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Can coseismic stress variability suppress seismicity shadows? Insights from a rate-and-state friction model

Abstract : The paucity of detectable seismicity shadows in the days/months following a main shock has raised the question as to whether dynamic rather than static triggering could be the main mechanism driving the seismicity at these timescales. The lack of correlation between the stress unloading of the main fault and the typically vigourous aftershock production taking place on it, however, suggests that the spatial heterogeneity of the coseismic stress change could also be a factor in the apparent suppression of seismicity shadows, at least on the main fault. Here we study whether this stress variability can indeed be an important aspect in the stress modeling of earthquake sequences. A rate-and-state friction model of seismicity is used, in conjunction with realistic levels of stress heterogeneity at the earthquake nucleation scale (1–10 m, as predicted from these friction laws), based on scale-invariant models of coseismic slip distribution. In this model, a relatively weak on-fault quiescence is delayed by months to years because of the high stress heterogeneity. Delayed quiescences due to slip heterogeneity are similarly predicted at distances of up to about half the rupture length away from the fault. We also postulate that off-fault seismicity can be significantly controlled by stress variability that originates from small-scale crustal heterogeneity and the complexity in fault geometries. Rather than mapping stress changes by providing a single stress value at every grid point, these results suggest that an estimate of the likely stress variability (acting at the nucleation scale) is also needed, especially when trying to account for the seismicity occurring at relatively short timescales.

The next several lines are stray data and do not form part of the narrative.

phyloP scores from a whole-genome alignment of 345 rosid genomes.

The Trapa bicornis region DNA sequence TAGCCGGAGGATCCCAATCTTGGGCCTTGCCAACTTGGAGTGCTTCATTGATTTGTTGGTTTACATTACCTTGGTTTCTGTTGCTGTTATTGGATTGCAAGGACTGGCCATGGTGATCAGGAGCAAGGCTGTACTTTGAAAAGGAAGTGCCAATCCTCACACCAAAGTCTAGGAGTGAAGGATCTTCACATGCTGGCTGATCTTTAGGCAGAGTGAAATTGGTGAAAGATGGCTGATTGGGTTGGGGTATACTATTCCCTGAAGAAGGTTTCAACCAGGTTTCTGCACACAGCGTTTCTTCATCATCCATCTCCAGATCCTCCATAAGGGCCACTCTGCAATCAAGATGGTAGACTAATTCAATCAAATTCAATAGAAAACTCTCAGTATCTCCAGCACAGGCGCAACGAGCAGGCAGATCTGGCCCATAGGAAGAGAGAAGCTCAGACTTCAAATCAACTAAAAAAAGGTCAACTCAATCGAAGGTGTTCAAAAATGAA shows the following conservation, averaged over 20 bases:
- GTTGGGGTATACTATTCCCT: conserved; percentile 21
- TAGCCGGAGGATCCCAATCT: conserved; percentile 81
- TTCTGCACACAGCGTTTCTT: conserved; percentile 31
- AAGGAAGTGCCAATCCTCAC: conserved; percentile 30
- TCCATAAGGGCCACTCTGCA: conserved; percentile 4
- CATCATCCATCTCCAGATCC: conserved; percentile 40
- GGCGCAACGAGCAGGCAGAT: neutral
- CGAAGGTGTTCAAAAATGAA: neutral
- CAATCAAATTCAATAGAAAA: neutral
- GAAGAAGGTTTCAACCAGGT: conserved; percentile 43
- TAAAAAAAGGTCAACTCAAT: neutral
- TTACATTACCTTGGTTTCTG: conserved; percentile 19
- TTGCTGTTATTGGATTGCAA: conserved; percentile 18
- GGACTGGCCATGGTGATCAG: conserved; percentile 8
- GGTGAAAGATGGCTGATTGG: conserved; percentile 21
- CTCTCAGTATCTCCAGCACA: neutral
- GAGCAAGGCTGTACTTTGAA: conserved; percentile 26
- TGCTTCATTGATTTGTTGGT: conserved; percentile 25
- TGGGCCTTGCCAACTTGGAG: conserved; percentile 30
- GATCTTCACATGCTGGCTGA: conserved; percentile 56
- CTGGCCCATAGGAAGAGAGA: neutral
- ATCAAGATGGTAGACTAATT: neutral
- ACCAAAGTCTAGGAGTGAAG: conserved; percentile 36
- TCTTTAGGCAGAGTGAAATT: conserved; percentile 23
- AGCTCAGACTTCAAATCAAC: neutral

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https://hal-insu.archives-ouvertes.fr/insu-00268231
Contributor : Pascale Talour <>
Submitted on : Monday, March 31, 2008 - 3:34:37 PM
Last modification on : Friday, September 25, 2020 - 3:13:43 AM

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David Marsan. Can coseismic stress variability suppress seismicity shadows? Insights from a rate-and-state friction model. Journal of Geophysical Research : Solid Earth, American Geophysical Union, 2006, 111, pp.B06305. ⟨insu-00268231⟩

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